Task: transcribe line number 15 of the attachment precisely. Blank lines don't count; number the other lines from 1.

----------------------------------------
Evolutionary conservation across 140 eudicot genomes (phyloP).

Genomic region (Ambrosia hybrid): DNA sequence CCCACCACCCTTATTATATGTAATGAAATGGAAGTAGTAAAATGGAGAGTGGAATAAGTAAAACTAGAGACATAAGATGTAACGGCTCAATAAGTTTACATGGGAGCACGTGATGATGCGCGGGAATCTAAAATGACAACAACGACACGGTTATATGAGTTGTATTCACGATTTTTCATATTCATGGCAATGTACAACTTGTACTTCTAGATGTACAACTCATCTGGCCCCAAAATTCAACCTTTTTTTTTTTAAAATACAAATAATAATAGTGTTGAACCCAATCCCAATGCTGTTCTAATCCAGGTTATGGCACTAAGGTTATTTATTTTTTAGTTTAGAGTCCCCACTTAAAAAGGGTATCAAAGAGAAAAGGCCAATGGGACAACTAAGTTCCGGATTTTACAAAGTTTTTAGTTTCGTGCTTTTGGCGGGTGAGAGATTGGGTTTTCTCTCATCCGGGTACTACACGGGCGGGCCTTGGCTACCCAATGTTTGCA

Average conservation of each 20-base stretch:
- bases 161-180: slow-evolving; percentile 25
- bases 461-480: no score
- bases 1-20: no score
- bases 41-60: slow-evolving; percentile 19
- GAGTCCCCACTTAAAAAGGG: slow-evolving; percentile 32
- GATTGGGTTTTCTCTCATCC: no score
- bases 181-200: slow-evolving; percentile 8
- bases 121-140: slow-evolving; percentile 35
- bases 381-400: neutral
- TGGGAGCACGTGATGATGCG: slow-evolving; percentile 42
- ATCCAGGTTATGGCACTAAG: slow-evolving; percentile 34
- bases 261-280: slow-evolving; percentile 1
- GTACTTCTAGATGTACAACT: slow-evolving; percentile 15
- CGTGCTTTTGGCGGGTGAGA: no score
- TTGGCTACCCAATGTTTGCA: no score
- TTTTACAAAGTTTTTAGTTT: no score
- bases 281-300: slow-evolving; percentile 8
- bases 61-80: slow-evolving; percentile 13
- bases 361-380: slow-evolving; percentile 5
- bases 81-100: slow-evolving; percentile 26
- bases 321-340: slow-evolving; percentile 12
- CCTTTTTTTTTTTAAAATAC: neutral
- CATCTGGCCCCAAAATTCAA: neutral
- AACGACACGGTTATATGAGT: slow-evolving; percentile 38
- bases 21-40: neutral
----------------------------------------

- bases 261-280: slow-evolving; percentile 1